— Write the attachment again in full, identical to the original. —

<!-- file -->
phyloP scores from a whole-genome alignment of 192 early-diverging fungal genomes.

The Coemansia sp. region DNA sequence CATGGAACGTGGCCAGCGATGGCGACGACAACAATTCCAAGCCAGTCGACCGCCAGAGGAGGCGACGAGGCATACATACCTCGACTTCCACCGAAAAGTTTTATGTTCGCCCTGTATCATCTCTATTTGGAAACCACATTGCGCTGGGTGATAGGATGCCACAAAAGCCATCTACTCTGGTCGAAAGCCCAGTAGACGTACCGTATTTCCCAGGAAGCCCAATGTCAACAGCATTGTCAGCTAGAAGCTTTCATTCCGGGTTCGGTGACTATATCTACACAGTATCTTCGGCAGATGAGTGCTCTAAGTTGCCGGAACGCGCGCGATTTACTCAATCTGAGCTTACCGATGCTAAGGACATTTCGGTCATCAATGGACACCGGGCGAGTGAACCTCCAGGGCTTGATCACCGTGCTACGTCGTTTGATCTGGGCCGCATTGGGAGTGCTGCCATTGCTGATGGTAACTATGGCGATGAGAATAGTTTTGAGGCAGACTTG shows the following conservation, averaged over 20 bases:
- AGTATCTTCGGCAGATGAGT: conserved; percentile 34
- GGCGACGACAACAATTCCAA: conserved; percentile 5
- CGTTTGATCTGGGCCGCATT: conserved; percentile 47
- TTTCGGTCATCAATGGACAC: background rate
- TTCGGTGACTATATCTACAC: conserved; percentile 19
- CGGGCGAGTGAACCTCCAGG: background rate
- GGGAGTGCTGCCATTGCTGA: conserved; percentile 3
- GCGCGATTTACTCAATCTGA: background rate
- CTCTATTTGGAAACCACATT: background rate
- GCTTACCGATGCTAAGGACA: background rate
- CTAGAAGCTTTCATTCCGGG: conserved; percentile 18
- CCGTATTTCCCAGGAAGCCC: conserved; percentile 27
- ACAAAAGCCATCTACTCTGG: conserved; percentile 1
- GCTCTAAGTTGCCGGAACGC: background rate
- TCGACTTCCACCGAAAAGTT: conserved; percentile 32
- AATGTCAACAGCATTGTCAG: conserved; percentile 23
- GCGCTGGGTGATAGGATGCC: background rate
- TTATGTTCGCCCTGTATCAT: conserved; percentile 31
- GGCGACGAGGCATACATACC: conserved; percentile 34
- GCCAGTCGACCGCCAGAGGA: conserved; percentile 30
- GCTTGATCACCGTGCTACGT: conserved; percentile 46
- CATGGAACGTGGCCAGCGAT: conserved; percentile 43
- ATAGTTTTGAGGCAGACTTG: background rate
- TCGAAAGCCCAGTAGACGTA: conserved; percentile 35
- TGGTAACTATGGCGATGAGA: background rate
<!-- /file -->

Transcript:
phyloP scores from a whole-genome alignment of 192 early-diverging fungal genomes.

The Coemansia sp. region DNA sequence CATGGAACGTGGCCAGCGATGGCGACGACAACAATTCCAAGCCAGTCGACCGCCAGAGGAGGCGACGAGGCATACATACCTCGACTTCCACCGAAAAGTTTTATGTTCGCCCTGTATCATCTCTATTTGGAAACCACATTGCGCTGGGTGATAGGATGCCACAAAAGCCATCTACTCTGGTCGAAAGCCCAGTAGACGTACCGTATTTCCCAGGAAGCCCAATGTCAACAGCATTGTCAGCTAGAAGCTTTCATTCCGGGTTCGGTGACTATATCTACACAGTATCTTCGGCAGATGAGTGCTCTAAGTTGCCGGAACGCGCGCGATTTACTCAATCTGAGCTTACCGATGCTAAGGACATTTCGGTCATCAATGGACACCGGGCGAGTGAACCTCCAGGGCTTGATCACCGTGCTACGTCGTTTGATCTGGGCCGCATTGGGAGTGCTGCCATTGCTGATGGTAACTATGGCGATGAGAATAGTTTTGAGGCAGACTTG shows the following conservation, averaged over 20 bases:
- AGTATCTTCGGCAGATGAGT: conserved; percentile 34
- GGCGACGACAACAATTCCAA: conserved; percentile 5
- CGTTTGATCTGGGCCGCATT: conserved; percentile 47
- TTTCGGTCATCAATGGACAC: background rate
- TTCGGTGACTATATCTACAC: conserved; percentile 19
- CGGGCGAGTGAACCTCCAGG: background rate
- GGGAGTGCTGCCATTGCTGA: conserved; percentile 3
- GCGCGATTTACTCAATCTGA: background rate
- CTCTATTTGGAAACCACATT: background rate
- GCTTACCGATGCTAAGGACA: background rate
- CTAGAAGCTTTCATTCCGGG: conserved; percentile 18
- CCGTATTTCCCAGGAAGCCC: conserved; percentile 27
- ACAAAAGCCATCTACTCTGG: conserved; percentile 1
- GCTCTAAGTTGCCGGAACGC: background rate
- TCGACTTCCACCGAAAAGTT: conserved; percentile 32
- AATGTCAACAGCATTGTCAG: conserved; percentile 23
- GCGCTGGGTGATAGGATGCC: background rate
- TTATGTTCGCCCTGTATCAT: conserved; percentile 31
- GGCGACGAGGCATACATACC: conserved; percentile 34
- GCCAGTCGACCGCCAGAGGA: conserved; percentile 30
- GCTTGATCACCGTGCTACGT: conserved; percentile 46
- CATGGAACGTGGCCAGCGAT: conserved; percentile 43
- ATAGTTTTGAGGCAGACTTG: background rate
- TCGAAAGCCCAGTAGACGTA: conserved; percentile 35
- TGGTAACTATGGCGATGAGA: background rate